BEIJING, July 27 (Xinhuanet) -- China is planning to accelerate a mechanism with which to strip poorly run hotels of their star rankings in order to protect the image of all the 15,000 star-rated hotels across the country, a top tourism official said on Monday.
Anonymous customers' opinions will be considered for the first time along with those of industry experts when evaluating a star-rated hotel's qualification, said Du Jiang, deputy head of the National Tourism Administration of China.
The news came days after the announcement that the Hilton Chongqing was to be stripped of its five-star status for reportedly permitting a venue for prostitution to operate on its premises.
The announcement, posted on the administration's website last Friday, said the hotel's actions have "seriously damaged the image of China's star-rated hotels and generated a bad influence".
Dai Bin, deputy head of the China Tourism Academy, told China Daily the incident has partly pushed the administration to strengthen its management of star-rated hotels.
Even more importantly, he added, a means of expelling poorly run hotels from the internationally recognized star classification system has become critical at a time when the number of China's 15,000 star-rated hotels is growing faster than ever before.
In 2009 alone, for instance, the administration gave a five-star status to 63 hotels across the country, pushing the total number of top-level stars up to 432, according to China's tourism development analysis and forecast 2010, a report compiled by the Tourism Research Center at the Chinese Academy of Social Sciences.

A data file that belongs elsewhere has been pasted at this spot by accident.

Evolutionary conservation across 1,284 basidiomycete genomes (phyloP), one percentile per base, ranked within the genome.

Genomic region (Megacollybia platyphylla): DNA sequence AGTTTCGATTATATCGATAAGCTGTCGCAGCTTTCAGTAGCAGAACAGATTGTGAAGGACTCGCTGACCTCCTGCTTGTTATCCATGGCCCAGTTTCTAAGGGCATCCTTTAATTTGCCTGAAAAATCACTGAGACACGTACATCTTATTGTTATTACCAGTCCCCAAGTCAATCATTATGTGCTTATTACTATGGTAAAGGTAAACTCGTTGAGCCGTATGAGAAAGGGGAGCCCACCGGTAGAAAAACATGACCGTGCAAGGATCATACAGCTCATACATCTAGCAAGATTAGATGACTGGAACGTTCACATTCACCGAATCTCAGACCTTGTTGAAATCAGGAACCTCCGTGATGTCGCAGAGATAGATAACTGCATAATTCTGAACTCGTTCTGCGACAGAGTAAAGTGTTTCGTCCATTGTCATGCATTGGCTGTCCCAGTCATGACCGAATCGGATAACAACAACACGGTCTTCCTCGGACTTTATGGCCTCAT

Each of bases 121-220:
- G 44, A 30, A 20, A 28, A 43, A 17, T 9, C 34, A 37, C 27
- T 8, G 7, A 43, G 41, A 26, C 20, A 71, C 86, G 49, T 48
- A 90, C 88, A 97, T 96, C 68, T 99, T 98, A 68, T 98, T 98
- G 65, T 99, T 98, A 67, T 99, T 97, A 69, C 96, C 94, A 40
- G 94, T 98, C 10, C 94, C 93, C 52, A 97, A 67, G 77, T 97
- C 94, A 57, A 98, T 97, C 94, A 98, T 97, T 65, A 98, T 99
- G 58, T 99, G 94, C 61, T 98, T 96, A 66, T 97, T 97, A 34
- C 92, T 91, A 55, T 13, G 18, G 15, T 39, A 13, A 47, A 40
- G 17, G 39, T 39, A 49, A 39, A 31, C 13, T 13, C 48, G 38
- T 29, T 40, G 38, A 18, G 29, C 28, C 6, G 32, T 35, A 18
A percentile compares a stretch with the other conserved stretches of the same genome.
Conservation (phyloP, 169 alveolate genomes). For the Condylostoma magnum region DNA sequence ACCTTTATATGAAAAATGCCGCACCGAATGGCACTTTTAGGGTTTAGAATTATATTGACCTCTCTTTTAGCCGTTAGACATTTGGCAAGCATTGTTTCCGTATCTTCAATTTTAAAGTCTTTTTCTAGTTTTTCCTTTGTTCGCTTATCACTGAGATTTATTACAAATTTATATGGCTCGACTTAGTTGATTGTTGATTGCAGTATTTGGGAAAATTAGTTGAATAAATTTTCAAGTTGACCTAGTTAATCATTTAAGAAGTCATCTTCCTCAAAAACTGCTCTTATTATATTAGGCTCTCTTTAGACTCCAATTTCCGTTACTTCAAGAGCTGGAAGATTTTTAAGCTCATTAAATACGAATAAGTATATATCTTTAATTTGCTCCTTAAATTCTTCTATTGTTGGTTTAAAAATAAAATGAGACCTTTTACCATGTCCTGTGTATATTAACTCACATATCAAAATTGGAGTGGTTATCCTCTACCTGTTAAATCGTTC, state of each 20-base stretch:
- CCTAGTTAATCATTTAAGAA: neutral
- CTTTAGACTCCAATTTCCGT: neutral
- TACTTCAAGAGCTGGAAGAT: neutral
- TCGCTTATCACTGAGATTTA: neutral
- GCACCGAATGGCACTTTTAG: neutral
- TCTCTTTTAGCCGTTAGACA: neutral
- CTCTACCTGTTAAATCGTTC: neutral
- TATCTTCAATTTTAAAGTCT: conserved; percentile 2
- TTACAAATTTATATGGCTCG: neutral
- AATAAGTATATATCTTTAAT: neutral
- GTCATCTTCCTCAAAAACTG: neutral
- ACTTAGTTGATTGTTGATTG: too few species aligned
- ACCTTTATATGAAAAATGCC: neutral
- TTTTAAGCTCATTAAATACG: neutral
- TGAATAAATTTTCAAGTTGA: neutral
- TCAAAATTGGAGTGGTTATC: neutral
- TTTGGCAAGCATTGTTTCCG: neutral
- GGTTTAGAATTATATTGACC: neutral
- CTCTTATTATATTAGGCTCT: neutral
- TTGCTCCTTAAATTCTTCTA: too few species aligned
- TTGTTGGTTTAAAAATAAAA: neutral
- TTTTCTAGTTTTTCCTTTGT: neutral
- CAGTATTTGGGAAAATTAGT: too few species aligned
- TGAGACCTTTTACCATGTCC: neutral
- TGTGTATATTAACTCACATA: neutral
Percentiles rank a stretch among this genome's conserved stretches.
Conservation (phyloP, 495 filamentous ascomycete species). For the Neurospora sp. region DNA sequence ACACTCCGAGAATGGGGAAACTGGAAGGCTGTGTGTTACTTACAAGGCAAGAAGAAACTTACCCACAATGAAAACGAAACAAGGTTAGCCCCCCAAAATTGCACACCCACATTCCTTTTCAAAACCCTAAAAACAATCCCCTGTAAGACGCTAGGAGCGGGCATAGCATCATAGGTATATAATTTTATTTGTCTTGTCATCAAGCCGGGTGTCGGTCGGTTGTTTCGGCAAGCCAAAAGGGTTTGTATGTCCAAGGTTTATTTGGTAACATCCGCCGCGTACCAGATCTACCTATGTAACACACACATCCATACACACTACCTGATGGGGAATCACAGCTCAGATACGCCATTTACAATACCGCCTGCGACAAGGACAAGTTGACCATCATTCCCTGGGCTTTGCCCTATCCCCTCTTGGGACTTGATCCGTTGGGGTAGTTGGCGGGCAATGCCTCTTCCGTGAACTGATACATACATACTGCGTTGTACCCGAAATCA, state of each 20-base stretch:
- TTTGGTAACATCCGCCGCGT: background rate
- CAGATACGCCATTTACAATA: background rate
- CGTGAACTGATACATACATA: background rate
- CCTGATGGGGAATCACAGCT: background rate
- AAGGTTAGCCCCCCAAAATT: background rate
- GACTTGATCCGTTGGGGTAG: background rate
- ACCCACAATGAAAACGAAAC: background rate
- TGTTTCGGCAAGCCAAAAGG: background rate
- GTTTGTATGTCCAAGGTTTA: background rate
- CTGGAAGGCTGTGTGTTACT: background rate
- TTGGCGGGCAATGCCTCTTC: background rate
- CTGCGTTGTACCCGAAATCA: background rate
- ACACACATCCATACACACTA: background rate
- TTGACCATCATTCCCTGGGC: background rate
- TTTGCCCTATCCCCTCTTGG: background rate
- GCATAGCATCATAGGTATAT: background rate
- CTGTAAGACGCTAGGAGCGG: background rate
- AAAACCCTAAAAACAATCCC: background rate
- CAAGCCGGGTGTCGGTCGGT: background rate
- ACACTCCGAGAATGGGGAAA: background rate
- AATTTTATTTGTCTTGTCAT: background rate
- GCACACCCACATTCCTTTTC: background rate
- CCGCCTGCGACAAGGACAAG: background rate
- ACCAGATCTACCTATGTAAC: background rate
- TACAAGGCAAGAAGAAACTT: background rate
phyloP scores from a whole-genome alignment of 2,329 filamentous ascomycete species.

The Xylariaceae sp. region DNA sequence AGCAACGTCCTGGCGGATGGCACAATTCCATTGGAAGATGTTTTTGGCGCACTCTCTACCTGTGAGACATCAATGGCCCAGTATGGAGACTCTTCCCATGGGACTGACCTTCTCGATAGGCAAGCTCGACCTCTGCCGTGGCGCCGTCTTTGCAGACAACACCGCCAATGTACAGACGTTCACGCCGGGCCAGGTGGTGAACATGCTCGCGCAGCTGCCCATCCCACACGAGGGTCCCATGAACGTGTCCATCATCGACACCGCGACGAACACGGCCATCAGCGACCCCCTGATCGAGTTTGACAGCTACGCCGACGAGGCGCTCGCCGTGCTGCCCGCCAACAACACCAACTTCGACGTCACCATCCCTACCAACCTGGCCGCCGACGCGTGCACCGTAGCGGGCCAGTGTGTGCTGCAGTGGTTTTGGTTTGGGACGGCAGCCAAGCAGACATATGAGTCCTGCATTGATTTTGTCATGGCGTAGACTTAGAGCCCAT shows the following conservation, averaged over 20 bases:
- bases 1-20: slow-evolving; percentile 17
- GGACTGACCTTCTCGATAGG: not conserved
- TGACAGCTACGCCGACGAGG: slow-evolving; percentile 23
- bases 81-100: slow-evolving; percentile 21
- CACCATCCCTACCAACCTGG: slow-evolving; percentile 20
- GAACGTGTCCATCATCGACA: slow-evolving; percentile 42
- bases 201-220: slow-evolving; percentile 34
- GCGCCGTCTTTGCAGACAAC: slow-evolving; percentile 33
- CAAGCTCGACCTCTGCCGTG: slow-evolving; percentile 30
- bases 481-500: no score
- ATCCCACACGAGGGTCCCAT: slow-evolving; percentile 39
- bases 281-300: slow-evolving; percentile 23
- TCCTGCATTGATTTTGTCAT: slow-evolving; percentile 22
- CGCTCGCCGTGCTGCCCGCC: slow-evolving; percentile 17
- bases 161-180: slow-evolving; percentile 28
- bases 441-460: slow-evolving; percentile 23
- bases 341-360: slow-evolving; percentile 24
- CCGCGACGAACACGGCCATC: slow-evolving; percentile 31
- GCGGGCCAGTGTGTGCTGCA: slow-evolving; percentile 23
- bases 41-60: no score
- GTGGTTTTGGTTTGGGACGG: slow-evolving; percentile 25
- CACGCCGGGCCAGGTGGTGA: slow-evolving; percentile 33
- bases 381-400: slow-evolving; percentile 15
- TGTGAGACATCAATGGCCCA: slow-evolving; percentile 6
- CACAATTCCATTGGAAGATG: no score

"Many new star-rated hotels are competing in terms of advanced hardware and the level of luxury", he said "Through this mechanism, the administration hopes to make them realize the importance of good service and how to better serve customers."
Zhao Huanyan, of the Hotel Solution Consulting Ltd in Shanghai, echoed these thoughts, saying that the pursuit of quality lodging based on the standards of China's hotel star-rating system has led to disappointment among some foreigner visitors.
"They found that China's high-ranking hotels look almost identical - from the lobby to the standard room," he said.
The latest move by the tourism authority, he added, should offer fresh ideas for hotel owners, pushing them to improve service while using innovative techniques.
The hospitality industry is one of China's first few industries that opened up to foreign investment and management concepts.
Since 1982, when the Jianguo Hotel Beijing became the first hotel to introduce international hotel management on the mainland, the world's top 10 hotel groups have entered the Chinese market.
The groups now manage 480 hotels nationwide, Xinhua News Agency reported on Monday.